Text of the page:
In his article Are You A Leader Or A Follower?, Travis Bradberry asks some excellent questions which largely help you understand whether you have the profile of a real leader. Like Bradberry says “Leadership and followership are mindsets”, it is true, either you are born a leader or you are not.
So have a look at the article – it is the moment of truth.
The article is posted on Forbes.
In your organization, do you have a successor for people having a key role, such as the CEO?
In his article “Who are your street sweepers? Succession planning and leadership development”, published by the Australian Institute of Management, David Reynolds reminds of the importance of including these two perspectives into the overall business strategy of a company.
In addition to develop a leadership program for the company, of utmost importance are the “pivot points”, i.e., persons who play key roles in the success of the organization and whom should be enabled to develop skills that will help them to move forward and ensure – and be a part of – the company’s future.
Conflicts are inevitable in a work place where people spend a lot of time together. Inevitable yes, but as explained by Executive Coaches Joan Bunashe and Lindsay Broder in their article How Leaders Can Best Manage Conflict Within Their Teams, there are simple ways to reduce magnitude and possible damages. Here are some tips:
- Don’t separate the “problem” people from the rest of the group.
- Do this exercise: each team member share his or her view of the situation. They are then encouraged to describe what other persons’ views might be. This helps increasing empathy.
- Make sure that everybody is aware of the value he or she brings to the company.
- As the manager, show respect and appreciation and encourage the team to do the same.
- Don’t allow team members to label each other.
- Turn disagreement into brainstorming sessions to find solutions to the conflict together. Make people realize that another person’s personal view is not an attack and that you all are striving to accomplish the same mission.
Even though leadership expert Roselinde Torres’s Ted Talk dates back to 2013, the question she deals with is hot topic:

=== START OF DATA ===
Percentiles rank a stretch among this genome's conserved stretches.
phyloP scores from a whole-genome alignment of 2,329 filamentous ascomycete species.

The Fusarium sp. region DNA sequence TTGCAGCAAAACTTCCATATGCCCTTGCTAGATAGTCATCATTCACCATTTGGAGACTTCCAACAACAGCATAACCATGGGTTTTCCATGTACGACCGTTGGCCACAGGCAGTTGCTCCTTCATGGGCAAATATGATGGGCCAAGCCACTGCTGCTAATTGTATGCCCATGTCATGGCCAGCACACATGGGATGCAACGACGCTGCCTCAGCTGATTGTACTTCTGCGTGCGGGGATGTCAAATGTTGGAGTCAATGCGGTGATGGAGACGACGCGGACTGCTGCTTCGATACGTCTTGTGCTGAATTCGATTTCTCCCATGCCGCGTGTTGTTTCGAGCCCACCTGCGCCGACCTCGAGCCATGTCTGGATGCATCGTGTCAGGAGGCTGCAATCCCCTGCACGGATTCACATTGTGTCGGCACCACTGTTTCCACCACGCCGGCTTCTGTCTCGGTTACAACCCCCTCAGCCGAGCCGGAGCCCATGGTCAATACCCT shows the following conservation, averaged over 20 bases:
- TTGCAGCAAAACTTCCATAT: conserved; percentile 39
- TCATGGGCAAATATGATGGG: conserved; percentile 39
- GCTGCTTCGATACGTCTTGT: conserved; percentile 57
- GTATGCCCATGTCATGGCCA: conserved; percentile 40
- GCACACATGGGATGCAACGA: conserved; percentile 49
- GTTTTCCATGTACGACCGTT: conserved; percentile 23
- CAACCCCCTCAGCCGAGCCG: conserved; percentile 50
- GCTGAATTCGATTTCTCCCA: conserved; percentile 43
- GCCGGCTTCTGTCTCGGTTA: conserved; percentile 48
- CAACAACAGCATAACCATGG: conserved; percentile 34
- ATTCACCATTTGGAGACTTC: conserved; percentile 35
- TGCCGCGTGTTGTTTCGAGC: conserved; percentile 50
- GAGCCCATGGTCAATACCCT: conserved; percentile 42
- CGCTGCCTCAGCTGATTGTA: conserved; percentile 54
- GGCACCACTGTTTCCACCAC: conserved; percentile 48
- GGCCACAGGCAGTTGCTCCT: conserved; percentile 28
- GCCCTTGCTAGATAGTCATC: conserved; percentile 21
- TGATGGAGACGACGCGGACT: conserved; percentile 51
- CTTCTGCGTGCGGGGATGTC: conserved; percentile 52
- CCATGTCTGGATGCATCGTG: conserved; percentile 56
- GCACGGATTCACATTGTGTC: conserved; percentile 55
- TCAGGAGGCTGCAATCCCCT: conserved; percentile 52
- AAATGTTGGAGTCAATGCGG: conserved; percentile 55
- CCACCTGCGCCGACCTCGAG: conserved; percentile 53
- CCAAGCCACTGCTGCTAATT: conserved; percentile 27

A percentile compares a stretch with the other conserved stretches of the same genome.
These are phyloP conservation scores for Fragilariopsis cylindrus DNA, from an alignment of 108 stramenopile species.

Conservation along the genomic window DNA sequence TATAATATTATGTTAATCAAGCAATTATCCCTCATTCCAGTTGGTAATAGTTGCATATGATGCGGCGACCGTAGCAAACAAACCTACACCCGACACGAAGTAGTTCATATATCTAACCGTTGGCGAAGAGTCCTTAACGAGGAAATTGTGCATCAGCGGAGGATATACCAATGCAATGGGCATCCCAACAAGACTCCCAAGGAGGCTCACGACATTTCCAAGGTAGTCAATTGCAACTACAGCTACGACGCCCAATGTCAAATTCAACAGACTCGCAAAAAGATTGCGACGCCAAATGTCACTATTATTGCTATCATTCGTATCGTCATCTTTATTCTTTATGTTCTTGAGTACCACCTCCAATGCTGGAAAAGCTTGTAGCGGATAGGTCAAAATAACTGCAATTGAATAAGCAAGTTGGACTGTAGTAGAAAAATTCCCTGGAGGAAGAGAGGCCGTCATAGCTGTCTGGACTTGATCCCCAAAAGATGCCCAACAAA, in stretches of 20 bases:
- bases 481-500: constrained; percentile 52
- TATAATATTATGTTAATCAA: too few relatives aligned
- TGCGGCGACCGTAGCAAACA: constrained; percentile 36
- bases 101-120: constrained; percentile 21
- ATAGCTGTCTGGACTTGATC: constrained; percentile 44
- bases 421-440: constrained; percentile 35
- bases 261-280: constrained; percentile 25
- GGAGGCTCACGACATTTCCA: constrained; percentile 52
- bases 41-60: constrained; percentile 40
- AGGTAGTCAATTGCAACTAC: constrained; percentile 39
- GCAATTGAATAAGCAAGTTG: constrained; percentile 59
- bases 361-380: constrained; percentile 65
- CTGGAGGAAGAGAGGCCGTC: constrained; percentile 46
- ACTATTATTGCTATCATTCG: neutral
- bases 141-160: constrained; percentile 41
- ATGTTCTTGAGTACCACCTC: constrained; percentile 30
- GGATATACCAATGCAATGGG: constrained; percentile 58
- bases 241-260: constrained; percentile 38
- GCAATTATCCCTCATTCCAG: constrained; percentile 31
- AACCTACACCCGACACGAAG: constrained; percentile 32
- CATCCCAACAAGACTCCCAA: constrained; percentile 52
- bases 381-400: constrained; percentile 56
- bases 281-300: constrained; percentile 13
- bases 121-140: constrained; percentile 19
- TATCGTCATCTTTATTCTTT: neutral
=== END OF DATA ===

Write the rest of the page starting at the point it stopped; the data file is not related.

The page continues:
What makes a great leader today?
Roselinde Torres has spent 25 years studying the question, observing more than 4’000 companies. She comes to the conclusion that there are three questions to be posed :
- Where are you looking to anticipate the next change to your business model or your life?
By observing yourself – your whereabouts and your environment – and then analyze it can help you detect upcoming shifts and important changes.
- What is the diversity measure of your personal and professional stakeholder network?
Your network is important. If you are capable of collaborating with people that think and act fundamentally differently than you, together you can more easily identify new patterns and disruptive trends.
- Are you courageous enough to abandon a practice that has made you successful in the past?
Finally, do you dare get out of comfortable and familiar practice ? Chose new paths, even if it implies taking risks?
Anticipating new trends, socializing and working with people with other backgrounds and perceptions than you allow you to stay ahead and prepare for the future rather than undergo it.
Leaders of the 21st-century see around corners and are already prepared for whatever tomorrow will bring.
In her article “Disruptive Ideas”, posted on Thinkers50, the author, Professor Vlatka Hlupic, writes about business models and the necessity of progress.
Indeed, disruptive innovation also applies to management, which must evolve to become less rigid, control-based and horizontal, to be more flexible and human. One of today’s major challenges for companies is to see its employees as being part of the team and not as an emotional-lacking asset. Through new ways of thinking – that is to cease focusing on pure financial profit – a company can be more innovative, create more value and improve business performance.
Professor Hlupic states that “the organization is understood as being more like a living organism than a machine”.
The article How to Keep Employees Happy in the Age of Longer Workweeks, published on American Express Open Forum brings up an important subject. The one of increasing working hours. The feeling that we are spending more and more time at work is confirmed by a recent study made by EY. Prevent negative effects such as demotivation and burn out has become a major challenge.